Later on, Escher gained further inspiration through his acquaintance with both Professor Roger Penrose and with Penrose’s father, (who was also a Prof. Penrose). Escher’s very last tiling, done when he was terminally ill, he called “my little ghosties.” Penrose had visited him and shown him an interesting geometry, asking that Escher perhaps create a figurative tiling based on it. Escher did so, creating his fairy-shrimp-like “little ghosties. These tiles fit together along with their mirror images in more than one way to form a periodic tiling of an interesting sort , and one that was unlike any Escher had done before. Nevertheless, that one periodic, (ever-repeating), tiling is the only way they can tile. They, in turn, inspired my own Ghosts, as seen set in slate in the Big Gallery.

There are,however, figurative tilings whose tiling capabilities go beyond anything Escher ever attempted. By modifying the geometry underlying Escher’s “Ghosties”, one can make a type of figurative tile, or tile set, that is capable of infinitely varied tilings. My Penrose Gallery and my Variable Tilings Gallery, contain examples of this sort, and several other sorts of “variably assemblable” tiles and tile sets. My orange, yellow, black and white ghosts in the Variable Gallery are essentially the same tiles as the more formal set-in-slate ones in the big gallery, but are used, as you see, in many different tilings. It is remarkable that Escher came so close, (with the “ghostie” geometry), to tiles capable of variable assembly, and yet never actually created anything of the sort. Another point at which he came close, (and this happened much earlier), was with his square-based ants of 1953. A little modification and he might have devised something similar in kind to my basic variable bat / lizard set. But he didn’t. See my Bat and Lizard Gallery.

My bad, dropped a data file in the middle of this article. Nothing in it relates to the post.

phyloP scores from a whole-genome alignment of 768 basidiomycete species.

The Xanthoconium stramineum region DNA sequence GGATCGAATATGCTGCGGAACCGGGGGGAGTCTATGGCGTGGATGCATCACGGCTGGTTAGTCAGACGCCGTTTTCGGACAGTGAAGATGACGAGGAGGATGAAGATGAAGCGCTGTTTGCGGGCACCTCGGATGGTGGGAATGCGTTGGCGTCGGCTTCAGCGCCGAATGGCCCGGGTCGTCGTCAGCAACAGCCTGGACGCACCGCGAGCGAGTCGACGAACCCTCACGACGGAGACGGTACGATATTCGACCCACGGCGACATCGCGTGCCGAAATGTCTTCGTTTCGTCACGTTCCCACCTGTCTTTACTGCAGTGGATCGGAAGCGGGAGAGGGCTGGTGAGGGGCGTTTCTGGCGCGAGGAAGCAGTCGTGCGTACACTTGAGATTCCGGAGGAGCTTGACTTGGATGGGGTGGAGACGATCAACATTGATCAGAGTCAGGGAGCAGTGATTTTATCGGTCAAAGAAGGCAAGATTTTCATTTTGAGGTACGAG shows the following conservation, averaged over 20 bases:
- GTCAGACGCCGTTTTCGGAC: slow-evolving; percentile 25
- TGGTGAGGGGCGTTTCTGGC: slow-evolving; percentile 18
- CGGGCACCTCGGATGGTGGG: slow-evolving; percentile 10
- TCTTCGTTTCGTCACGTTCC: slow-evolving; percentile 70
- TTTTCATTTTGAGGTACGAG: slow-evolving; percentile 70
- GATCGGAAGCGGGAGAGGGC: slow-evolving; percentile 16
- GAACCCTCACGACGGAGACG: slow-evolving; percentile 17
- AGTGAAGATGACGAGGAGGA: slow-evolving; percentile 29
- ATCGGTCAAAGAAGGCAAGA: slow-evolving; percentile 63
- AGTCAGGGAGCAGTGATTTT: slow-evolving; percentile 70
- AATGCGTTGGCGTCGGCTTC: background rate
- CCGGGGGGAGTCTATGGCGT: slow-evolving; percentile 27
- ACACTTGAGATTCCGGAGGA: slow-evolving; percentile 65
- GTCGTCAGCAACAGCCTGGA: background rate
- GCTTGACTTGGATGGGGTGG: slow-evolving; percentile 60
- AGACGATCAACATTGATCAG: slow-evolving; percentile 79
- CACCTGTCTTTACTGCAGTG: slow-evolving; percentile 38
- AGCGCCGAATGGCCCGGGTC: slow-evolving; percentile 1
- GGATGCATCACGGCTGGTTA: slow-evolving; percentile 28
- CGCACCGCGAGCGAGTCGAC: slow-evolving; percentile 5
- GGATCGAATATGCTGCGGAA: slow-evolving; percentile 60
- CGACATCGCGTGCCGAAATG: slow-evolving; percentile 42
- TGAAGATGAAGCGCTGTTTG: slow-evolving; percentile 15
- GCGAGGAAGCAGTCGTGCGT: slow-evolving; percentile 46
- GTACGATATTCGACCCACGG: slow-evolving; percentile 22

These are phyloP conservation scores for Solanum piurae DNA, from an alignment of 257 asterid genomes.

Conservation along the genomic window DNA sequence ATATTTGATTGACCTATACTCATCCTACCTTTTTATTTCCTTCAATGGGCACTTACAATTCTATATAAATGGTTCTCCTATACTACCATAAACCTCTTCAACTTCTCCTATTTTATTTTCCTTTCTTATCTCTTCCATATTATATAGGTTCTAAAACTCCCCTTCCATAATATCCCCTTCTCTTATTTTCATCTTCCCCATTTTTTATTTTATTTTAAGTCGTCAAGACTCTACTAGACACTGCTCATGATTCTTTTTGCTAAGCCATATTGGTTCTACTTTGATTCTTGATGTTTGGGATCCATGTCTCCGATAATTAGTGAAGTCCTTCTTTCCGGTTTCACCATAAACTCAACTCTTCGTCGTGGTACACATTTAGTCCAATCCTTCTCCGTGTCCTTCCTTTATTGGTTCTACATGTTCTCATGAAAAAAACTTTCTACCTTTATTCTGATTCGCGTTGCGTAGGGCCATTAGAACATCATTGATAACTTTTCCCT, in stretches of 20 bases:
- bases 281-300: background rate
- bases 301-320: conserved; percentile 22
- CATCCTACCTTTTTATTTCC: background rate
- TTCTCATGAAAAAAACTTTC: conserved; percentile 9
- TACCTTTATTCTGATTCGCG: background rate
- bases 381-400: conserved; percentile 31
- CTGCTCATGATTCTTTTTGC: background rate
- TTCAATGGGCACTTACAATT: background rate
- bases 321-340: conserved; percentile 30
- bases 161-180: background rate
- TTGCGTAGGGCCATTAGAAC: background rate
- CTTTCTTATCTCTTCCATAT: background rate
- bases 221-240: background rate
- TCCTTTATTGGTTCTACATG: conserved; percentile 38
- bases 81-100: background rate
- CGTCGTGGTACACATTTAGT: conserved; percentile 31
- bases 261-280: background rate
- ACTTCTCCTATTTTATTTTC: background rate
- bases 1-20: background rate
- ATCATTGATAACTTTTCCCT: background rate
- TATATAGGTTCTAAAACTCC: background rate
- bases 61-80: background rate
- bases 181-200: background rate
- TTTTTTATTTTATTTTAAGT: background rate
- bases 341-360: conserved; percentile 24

It was several years after Escher’s death in 1972 that Roger Penrose patented his “obligatorily non-periodic” dart / kite set and two rhombuses set, along with his figurative chickens based on the dart / kite set. These inspired the Penrose tilings you see here in my Penrose Gallery. To use these Penrose quasiperiodic sets, (designated the P2 and the P3 sets by authors Grunbaum and Shephard in their authoritative text, “Tilings and Patterns”), to do figurative tilings seems to me about an order of magnitude more difficult than doing ordinary Escher-type tilings. The only other person I know of who has done quasiperiodic figurative tilings with the dart kite set is Dr.Robert Fathauer of Tessellations Co. whose serpent, eagle, scorpion dart / kite tiles are most remarkable. He has also done some frog / reptile P3 Penrose tilings and numerous figurative tilings, (or to use his term: “recognizable-motif tilings”), of fractal and other sorts more mathematically recondite than any of mine.

On to the Big Gallery!

If you have any questions about tessellations, artwork, or just want to comment on the website send me an e-mail, I'd love to hear from you!


2001 John A.L. Osborn. Please point all links directly to Ozbird.net. You may distribute images found on this site freely, but please attribute all to John A.L. Osborn. None of the art on this site may be sold without the permission of John Osborn.